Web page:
Tuesday, February 24, 2009

Surely you thought of macrame

Certainly all of you were reminded of Dad and his macrame and house painting when Zippy discussed her father's ventures into decoupage and antiquing. It was the first thing that came to my mind. The Bill of Rights decoupage nailed to the wall made me think if the large macrame hanging in the dining room. Also, the discussion of all the crocheted items that I can remember people making (margarine tub purses and aluminum can hats) was pretty funny. Who made those? I'm sure we knew someone who did. Of course, I was always a big fan of the hook rug as well (I know I finished one, at least.)

Saturday, February 7, 2009

One for Mary

Is every younger sister in the world told they are adopted/left on the front porch. I thought the passage about Zippy learning she was from the Gypsies was very funny. I was laughing and Shane asked what was so funny.

Telling her story with humor

I honestly thought that it was kind of sad. She is funny in telling the story of her family, but underneath it wasn't so great. Her mother never got up off the couch and their father drank and gambled away their things.

At the beginning of the book, the sister says that the only reason a person would want to read a book about them was if it was the only choice off the reading trolley in a hospital. At the end she visits her sister at her house and the first thing Lindy asks about the dad was "Has he been drinking?" I wonder what the story of the family would be if her sister wrote the book instead. I imagine it would be much harsher.

I just read another book The Glass Castle by Jeanette Walls for another book club. Jeanette lives this awful life of extreme poverty with a mentally ill mother and a drunk father. She tells about her life in all the gory details. It was a interesting contrast to this book where Zippy uses humor to tell her story instead.

The part that made me laugh the hardest

Toward the end of the book Zippy was discussing Christmas and trees. She was talking about the silver tinsel tree they used every year. First, I think we actually had one of these. I seem to remember it from pictures. Am I remembering correctly? But, the part that made me laugh was when her sister explained to her date that the tree was still up in March because her mother wanted to take a picture and was just waiting to get some film. This seemed so typical Holland - definitely something I would do (and you all can try to deny it but I'm sure everyone one of us has done something like this.) I definitely laughed outloud.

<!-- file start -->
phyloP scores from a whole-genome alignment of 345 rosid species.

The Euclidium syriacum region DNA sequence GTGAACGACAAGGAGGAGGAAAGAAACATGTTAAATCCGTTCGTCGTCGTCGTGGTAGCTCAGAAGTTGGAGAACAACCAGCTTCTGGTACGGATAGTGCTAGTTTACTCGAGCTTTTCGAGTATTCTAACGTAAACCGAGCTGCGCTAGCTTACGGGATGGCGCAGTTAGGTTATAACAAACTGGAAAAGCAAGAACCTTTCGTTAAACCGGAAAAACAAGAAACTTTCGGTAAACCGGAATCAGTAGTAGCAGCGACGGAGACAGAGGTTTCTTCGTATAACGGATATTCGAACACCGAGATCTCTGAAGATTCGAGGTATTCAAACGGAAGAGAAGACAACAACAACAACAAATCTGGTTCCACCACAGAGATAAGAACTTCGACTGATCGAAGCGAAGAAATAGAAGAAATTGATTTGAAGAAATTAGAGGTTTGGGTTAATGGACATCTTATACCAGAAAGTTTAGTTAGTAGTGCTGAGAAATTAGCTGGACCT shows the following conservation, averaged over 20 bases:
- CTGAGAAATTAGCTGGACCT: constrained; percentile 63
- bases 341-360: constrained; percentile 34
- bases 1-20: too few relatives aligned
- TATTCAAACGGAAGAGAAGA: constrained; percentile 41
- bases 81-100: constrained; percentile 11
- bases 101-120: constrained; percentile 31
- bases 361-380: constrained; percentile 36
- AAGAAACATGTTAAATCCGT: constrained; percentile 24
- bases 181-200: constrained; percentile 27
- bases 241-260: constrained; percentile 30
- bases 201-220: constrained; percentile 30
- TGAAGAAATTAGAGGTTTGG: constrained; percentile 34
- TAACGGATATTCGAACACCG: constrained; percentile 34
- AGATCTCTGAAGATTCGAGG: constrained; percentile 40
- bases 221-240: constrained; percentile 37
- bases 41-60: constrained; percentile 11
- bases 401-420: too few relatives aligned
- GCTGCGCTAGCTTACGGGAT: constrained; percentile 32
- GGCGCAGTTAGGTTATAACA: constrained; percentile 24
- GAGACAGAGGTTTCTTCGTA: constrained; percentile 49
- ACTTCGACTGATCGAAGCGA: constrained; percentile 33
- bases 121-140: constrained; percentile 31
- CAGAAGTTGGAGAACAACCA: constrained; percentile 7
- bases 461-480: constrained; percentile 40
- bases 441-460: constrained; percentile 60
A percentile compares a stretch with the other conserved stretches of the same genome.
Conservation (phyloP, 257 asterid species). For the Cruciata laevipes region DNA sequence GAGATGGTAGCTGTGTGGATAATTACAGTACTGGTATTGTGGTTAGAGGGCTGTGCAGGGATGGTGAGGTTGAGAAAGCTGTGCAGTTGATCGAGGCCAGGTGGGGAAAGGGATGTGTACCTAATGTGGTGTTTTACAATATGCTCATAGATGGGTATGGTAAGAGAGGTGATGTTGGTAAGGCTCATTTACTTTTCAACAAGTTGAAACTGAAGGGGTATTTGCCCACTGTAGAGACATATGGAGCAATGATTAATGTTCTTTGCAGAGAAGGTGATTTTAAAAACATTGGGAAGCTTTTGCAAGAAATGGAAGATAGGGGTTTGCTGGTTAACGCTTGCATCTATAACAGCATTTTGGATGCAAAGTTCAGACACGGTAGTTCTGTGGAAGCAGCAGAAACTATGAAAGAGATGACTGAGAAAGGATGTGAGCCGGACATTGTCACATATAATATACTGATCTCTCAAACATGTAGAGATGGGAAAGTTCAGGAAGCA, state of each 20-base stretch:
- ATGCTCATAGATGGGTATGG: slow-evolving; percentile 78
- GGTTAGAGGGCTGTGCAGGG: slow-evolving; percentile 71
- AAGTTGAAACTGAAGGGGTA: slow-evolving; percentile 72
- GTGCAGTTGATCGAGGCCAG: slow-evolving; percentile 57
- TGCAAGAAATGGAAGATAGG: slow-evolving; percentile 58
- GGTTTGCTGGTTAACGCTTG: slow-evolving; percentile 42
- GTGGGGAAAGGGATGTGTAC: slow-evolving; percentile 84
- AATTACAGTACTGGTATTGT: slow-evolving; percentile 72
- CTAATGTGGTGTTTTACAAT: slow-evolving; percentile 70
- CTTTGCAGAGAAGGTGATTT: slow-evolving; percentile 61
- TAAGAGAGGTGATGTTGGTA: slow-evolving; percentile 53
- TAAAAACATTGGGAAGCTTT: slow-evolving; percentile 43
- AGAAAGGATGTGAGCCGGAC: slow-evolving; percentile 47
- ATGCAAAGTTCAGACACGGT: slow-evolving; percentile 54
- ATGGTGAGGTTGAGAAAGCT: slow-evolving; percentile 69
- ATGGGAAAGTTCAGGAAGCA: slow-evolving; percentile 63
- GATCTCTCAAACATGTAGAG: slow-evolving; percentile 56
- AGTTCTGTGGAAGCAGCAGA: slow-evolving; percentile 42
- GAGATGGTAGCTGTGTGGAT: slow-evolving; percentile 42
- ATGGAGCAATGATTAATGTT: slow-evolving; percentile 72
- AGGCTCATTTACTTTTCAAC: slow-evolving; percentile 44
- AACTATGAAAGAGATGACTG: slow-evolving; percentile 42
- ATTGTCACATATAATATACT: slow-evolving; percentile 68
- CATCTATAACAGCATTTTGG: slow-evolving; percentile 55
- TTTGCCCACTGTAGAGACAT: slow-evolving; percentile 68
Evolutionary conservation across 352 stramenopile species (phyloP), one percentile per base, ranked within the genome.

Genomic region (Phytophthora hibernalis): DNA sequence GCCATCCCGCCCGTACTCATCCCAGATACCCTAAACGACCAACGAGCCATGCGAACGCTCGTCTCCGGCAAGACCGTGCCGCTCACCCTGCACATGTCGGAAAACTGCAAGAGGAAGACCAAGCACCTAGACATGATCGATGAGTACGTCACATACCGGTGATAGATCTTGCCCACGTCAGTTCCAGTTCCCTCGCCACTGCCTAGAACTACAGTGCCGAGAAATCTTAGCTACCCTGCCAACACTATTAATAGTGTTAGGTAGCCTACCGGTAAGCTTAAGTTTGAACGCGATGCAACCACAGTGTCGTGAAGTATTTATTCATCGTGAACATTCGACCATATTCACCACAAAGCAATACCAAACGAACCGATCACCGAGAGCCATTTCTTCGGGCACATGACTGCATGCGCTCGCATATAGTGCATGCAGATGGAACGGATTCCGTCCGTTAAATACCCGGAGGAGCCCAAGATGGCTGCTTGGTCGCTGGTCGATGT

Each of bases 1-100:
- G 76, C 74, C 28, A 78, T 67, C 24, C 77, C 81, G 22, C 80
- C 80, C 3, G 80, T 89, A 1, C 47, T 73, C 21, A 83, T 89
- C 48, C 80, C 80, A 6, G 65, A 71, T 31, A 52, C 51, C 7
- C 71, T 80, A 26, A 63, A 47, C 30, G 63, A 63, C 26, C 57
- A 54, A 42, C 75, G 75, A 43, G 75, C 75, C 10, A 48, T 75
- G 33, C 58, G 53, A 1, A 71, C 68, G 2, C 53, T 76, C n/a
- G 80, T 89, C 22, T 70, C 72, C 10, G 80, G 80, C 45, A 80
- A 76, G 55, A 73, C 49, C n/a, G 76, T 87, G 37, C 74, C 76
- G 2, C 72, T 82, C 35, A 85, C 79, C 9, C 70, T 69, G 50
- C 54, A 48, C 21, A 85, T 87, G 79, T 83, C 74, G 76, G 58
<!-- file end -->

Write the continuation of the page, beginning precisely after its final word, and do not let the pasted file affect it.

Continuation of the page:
Overall, I didn't think this was a GREAT book but it was easy to read in short sittings (while at Kumon, sitting in the car when we arrive early to dance class, during gymnastics, etc.) And there were parts that were genuinely funny and brought back similar memories.

I'll post another one later. Post soon about this book and suggestions for the next. We leave for the cruise tomorrow so I won't be on for a while.

Wednesday, February 4, 2009

The Book Thief by Markus Zusak

Here's a suggestion. It's published as a YA novel but recommended for adults as well. Also, I tried to get this at the library and there are like 300+ on the hold list. Very popular!

Starred Review. Grade 9 Up–Zusak has created a work that deserves the attention of sophisticated teen and adult readers. Death himself narrates the World War II-era story of Liesel Meminger from the time she is taken, at age nine, to live in Molching, Germany, with a foster family in a working-class neighborhood of tough kids, acid-tongued mothers, and loving fathers who earn their living by the work of their hands. The child arrives having just stolen her first book–although she has not yet learned how to read–and her foster father uses it, The Gravediggers Handbook, to lull her to sleep when shes roused by regular nightmares about her younger brothers death. Across the ensuing years of the late 1930s and into the 1940s, Liesel collects more stolen books as well as a peculiar set of friends: the boy Rudy, the Jewish refugee Max, the mayors reclusive wife (who has a whole library from which she allows Liesel to steal), and especially her foster parents. Zusak not only creates a mesmerizing and original story but also writes with poetic syntax, causing readers to deliberate over phrases and lines, even as the action impels them forward. Death is not a sentimental storyteller, but he does attend to an array of satisfying details, giving Liesels story all the nuances of chance, folly, and fulfilled expectation that it deserves. An extraordinary narrative.

Tuesday, February 3, 2009

36 dog discussion

What does everyone think of the 36 dogs???

I thought it was silly to bring in all those coon dogs to show Mr. Reed that Zippy's 2 dogs were not that loud? I thought it was hilarious. Does everyone else laugh a lot during the book or is it just me? I am enjoying it. I didn't like the boy with the rabbit. I like that i can skip around. Love Mom

First post by Wowa

Sarah is showing me how to do a post.